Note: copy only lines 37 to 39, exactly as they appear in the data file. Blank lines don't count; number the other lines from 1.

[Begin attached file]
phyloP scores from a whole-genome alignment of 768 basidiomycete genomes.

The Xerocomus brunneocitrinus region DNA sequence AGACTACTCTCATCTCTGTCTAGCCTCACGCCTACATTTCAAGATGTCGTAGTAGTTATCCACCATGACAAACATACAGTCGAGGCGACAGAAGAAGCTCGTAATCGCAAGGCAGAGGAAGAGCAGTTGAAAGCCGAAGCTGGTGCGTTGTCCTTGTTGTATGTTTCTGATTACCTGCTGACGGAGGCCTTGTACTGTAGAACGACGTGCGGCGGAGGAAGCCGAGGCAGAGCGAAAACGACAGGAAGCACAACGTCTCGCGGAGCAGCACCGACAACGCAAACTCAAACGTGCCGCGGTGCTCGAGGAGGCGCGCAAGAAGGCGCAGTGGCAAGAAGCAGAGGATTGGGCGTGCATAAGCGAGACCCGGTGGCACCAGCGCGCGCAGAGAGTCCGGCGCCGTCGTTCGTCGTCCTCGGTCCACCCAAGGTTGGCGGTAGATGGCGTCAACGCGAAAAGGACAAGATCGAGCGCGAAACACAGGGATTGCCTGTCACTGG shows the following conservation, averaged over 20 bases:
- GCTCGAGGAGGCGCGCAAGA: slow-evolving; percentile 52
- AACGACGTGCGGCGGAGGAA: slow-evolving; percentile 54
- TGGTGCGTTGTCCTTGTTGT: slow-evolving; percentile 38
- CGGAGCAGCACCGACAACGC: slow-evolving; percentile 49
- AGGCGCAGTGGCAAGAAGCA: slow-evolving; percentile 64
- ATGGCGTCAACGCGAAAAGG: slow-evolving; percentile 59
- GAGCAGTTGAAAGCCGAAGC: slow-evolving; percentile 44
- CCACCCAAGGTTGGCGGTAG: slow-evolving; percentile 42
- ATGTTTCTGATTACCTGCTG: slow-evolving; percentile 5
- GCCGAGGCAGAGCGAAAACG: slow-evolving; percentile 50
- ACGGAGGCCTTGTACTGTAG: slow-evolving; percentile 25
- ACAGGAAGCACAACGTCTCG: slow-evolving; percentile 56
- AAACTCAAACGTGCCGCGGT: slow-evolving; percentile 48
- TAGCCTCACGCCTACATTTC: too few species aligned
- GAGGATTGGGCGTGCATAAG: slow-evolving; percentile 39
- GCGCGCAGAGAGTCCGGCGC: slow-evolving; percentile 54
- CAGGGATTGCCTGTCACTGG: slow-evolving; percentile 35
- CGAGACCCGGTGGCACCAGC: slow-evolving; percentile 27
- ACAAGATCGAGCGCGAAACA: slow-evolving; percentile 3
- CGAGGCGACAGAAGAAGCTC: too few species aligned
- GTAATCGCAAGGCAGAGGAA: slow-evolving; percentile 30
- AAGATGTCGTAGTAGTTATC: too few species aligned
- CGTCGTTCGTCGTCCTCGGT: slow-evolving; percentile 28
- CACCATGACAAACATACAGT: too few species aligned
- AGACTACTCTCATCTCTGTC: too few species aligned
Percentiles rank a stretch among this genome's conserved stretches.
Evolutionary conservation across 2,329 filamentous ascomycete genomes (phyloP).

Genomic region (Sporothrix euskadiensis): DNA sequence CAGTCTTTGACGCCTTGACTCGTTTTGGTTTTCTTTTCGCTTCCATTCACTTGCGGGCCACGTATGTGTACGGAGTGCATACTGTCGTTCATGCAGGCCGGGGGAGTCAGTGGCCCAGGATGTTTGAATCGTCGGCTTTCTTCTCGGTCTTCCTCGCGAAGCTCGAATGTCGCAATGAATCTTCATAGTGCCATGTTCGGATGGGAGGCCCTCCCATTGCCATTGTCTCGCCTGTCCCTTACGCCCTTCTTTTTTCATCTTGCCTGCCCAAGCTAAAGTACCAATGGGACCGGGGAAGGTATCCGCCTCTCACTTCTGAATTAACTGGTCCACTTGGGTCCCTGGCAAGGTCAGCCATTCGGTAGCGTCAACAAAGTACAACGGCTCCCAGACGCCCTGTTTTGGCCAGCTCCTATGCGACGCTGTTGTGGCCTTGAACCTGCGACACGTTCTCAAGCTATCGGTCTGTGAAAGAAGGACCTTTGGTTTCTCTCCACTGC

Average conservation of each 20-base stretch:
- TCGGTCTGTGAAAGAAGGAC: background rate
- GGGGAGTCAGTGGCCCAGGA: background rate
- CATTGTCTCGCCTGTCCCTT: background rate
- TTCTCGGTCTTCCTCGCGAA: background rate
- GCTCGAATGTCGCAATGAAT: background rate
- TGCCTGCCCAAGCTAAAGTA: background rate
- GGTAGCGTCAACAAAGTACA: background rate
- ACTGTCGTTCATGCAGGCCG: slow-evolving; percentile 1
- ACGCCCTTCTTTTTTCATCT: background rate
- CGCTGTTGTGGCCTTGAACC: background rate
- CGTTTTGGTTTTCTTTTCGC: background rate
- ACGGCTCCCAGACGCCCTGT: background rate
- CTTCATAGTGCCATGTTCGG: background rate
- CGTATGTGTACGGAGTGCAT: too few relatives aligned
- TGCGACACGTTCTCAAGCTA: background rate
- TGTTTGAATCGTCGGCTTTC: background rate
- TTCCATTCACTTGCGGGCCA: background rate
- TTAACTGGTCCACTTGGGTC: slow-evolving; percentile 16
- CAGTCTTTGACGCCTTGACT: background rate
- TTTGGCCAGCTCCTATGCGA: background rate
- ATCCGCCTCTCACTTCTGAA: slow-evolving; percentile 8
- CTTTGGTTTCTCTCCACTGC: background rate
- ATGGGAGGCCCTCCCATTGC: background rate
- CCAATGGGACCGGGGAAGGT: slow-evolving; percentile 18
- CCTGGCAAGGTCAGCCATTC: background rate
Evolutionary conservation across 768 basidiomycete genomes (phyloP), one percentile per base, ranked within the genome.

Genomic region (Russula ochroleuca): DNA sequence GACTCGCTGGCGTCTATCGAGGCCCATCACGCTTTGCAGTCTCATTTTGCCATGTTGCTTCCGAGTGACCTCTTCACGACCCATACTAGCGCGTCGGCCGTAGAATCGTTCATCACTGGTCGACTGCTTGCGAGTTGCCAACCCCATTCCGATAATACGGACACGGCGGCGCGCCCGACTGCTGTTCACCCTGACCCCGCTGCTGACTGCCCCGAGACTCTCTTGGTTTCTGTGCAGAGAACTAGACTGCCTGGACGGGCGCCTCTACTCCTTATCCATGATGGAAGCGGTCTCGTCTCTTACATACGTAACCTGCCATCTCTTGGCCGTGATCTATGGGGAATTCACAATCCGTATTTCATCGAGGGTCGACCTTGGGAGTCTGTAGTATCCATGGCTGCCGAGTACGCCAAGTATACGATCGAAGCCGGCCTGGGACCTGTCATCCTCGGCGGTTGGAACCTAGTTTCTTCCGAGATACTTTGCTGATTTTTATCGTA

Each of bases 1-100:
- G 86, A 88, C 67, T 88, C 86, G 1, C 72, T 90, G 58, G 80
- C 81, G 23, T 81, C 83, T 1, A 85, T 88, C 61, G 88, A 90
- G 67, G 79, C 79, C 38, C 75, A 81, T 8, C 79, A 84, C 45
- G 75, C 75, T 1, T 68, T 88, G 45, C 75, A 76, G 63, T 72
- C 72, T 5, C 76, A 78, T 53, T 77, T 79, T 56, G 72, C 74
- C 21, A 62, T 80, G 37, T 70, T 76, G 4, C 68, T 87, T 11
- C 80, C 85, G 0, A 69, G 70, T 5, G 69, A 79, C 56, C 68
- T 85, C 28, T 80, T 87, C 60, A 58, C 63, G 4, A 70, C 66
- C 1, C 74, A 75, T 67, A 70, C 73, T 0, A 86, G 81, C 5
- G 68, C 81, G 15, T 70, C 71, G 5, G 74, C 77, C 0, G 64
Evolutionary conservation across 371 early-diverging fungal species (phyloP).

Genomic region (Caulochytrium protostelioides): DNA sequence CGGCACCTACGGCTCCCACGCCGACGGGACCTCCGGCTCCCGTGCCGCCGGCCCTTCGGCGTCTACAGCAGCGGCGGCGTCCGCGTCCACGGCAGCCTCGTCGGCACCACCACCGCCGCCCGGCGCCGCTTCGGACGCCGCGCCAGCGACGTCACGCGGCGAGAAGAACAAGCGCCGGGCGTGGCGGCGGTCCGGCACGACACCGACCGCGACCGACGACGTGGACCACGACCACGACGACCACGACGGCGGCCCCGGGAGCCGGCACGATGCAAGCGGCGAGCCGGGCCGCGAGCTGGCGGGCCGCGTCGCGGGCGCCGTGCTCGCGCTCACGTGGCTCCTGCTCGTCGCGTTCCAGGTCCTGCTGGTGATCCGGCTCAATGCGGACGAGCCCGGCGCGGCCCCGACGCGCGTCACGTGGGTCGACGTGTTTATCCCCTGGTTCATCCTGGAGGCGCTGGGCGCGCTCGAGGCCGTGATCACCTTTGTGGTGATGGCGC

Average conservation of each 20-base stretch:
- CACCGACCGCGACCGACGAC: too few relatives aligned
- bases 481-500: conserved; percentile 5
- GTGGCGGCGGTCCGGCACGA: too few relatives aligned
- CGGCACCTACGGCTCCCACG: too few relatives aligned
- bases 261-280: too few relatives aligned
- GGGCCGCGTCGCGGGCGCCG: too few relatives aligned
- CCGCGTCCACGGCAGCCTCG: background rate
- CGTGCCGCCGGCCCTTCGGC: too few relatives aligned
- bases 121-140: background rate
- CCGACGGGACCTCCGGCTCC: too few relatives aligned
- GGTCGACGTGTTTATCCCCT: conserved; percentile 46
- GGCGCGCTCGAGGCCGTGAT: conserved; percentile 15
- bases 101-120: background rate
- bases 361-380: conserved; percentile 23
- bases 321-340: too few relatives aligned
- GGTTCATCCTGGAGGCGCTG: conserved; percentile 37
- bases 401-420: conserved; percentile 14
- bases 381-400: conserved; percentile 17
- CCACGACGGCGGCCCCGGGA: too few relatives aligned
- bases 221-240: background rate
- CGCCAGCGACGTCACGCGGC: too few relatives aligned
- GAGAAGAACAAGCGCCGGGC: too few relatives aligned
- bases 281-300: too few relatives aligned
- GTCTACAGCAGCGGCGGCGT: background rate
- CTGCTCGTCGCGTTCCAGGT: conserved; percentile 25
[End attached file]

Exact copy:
- TGCCTGCCCAAGCTAAAGTA: background rate
- GGTAGCGTCAACAAAGTACA: background rate
- ACTGTCGTTCATGCAGGCCG: slow-evolving; percentile 1